Solving the URL problem
If we define a generic list method in our abstract controller one option for configuring the specific url in the extending class would be something like this.

[java]
@RequestMapping(“department/list”)
public ModelMap list(ModelMap map)
{
super(map);
}
[/java]

I don’t like this method, it assumes the person implementing the super class will know that they must override the list method just to set a request mapping. A better method would be if Spring was able to infer the URL map from the implementing controller’s class name. ControllerClassNameHandlerMapping to the rescue!

Spring’s ControllerClassNameHandlerMapping will take a controller’s class name and map it to a URL. I like to mix this with the SimpleUrlHandlerMapping to map views the same way.

Here’s how I configure these beans:

[xml]
class="org.springframework.web.servlet.mvc.support.ControllerClassNameHandlerMapping">



class="org.springframework.web.servlet.handler.SimpleUrlHandlerMapping">



[/xml]

So what all this means is that if someone requests: /department/list it will automatically map to a Controller called DepartmentController and the @RequestMapping annotated method called list. There’s no need to define a URL mapping in our @RequestMapping annotation, we’ll just define a request type instead.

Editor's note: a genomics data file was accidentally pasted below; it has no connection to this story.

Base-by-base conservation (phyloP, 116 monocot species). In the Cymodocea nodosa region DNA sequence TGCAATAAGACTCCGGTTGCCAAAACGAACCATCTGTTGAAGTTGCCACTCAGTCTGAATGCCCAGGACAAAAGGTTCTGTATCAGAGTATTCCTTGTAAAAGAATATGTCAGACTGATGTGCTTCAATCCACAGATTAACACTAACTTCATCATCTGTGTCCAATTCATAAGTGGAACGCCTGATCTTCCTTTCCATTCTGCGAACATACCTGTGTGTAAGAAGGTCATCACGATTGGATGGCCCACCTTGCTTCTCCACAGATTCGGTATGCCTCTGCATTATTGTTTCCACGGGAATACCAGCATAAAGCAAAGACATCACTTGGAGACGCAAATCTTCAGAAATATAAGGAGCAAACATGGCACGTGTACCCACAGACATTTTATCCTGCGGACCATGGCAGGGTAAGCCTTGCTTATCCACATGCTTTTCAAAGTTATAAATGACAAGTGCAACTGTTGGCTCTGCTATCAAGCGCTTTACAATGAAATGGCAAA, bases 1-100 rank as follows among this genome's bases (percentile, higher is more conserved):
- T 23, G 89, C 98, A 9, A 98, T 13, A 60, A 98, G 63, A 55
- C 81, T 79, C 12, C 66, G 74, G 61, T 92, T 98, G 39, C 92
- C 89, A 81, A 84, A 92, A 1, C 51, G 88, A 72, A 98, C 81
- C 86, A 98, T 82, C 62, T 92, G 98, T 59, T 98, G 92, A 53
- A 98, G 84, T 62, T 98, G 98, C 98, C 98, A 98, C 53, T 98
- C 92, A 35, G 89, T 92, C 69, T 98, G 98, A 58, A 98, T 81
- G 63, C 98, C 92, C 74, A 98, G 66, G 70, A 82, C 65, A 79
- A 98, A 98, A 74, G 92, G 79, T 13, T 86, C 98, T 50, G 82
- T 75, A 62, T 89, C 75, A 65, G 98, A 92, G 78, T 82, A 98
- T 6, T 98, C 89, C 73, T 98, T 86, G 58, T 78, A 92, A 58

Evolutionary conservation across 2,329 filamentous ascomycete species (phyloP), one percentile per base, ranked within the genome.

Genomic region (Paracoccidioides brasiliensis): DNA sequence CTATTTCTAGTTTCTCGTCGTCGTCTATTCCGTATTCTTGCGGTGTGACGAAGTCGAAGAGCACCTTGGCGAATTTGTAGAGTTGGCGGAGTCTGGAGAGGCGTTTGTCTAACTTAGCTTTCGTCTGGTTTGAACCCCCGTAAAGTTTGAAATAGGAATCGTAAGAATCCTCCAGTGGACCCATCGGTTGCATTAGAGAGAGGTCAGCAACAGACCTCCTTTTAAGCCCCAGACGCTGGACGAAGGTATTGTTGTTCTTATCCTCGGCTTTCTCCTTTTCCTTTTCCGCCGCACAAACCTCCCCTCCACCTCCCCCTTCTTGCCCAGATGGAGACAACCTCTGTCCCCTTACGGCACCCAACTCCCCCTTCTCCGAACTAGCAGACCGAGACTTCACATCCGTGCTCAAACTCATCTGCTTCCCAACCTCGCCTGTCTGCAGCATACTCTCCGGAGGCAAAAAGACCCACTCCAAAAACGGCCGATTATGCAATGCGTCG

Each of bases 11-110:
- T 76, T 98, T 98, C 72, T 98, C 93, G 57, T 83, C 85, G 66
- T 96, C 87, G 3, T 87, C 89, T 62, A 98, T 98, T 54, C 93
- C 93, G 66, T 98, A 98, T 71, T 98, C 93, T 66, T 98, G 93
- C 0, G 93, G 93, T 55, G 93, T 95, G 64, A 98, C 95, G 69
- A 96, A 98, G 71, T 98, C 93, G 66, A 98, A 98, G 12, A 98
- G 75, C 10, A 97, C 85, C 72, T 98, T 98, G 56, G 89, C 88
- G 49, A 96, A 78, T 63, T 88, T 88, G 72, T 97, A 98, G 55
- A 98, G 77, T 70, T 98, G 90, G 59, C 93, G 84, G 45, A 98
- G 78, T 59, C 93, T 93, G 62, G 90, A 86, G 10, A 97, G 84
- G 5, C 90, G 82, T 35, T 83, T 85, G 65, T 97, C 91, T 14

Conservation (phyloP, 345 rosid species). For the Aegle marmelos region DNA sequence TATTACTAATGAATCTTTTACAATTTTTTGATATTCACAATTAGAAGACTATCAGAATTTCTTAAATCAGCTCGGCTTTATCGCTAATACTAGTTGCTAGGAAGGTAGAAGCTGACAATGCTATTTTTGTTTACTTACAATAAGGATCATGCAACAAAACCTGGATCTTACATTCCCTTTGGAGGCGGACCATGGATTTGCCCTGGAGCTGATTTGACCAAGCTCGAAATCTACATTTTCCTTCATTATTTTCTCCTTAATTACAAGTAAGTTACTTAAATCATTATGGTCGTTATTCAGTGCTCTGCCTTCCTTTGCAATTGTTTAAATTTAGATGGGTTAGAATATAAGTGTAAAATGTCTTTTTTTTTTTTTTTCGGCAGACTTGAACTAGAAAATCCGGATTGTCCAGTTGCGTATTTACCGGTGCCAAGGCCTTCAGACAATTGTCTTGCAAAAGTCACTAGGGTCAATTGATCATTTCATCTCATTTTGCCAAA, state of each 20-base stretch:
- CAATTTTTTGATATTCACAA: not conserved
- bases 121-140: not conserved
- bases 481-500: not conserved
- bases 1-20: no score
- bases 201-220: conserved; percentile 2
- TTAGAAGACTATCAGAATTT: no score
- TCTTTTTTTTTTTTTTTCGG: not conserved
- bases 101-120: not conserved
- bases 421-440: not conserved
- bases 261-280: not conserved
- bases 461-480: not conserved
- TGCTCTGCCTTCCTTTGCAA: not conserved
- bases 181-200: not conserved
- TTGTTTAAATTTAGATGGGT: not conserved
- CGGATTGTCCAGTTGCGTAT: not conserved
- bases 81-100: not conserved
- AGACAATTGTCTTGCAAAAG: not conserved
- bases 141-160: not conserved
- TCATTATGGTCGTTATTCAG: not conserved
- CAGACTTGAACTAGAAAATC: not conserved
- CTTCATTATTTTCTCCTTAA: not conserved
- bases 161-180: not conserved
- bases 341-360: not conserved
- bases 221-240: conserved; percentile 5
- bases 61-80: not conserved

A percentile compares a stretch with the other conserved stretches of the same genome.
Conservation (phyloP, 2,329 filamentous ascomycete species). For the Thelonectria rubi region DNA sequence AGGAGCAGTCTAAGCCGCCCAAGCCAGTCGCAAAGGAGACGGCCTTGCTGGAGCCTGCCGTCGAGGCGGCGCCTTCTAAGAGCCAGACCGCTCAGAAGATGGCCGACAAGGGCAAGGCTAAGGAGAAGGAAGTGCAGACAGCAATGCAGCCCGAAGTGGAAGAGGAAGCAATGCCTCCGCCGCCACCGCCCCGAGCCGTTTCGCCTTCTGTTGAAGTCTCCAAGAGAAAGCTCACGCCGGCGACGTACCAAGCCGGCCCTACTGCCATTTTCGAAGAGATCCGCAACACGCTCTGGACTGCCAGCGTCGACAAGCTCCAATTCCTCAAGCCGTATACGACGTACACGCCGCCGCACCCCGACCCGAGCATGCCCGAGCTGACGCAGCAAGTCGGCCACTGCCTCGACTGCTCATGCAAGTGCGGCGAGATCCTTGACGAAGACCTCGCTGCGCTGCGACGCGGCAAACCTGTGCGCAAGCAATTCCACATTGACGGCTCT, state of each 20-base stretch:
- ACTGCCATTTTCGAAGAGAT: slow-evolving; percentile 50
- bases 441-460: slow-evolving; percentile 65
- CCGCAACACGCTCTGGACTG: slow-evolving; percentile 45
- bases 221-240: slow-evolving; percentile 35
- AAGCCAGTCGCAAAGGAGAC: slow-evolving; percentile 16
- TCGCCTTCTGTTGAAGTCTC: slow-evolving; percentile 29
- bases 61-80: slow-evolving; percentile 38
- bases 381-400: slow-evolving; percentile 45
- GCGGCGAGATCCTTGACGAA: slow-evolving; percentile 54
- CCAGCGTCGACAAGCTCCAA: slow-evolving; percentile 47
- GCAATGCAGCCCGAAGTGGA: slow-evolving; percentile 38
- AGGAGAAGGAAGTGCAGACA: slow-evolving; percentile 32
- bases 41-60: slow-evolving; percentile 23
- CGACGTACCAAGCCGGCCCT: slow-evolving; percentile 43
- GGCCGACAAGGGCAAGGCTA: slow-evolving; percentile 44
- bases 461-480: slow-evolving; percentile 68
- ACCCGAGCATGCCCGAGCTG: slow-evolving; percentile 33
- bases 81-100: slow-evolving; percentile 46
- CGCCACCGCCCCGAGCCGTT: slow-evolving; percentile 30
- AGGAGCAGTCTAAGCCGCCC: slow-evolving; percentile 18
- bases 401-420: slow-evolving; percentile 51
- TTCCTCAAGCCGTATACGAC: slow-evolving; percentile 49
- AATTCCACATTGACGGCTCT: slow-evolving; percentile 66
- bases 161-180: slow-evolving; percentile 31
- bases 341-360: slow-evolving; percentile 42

Dynamic entity/domain class

There are many ways we can take care of the problem. The coolest way is to use some neat reflection tricks like so:

[java]
@SuppressWarnings(“unchecked”)
protected Class getEntityClass()
{
return (Class) ((ParameterizedType) getClass().getGenericSuperclass()).getActualTypeArguments()[0];
}
[/java]

So now we have a generic list method:

[java]
@RequestMapping(method = RequestMethod.GET)
public ModelMap list(ModelMap model) {
model.addAttribute(dao.selectAll(getEntityClass()));
return model;
}
[/java]

Creating/Updating

The normal pattern for doing creating and updating in Spring MVC controllers consists of a few methods.

Methods to display the initial form:
These methods simply show the same form view.

I implemented them like this, we assume the view name from the Domain object (entity)’s name:

[java]
@RequestMapping(method = RequestMethod.GET)
public String create(ModelMap model, WebRequest request) {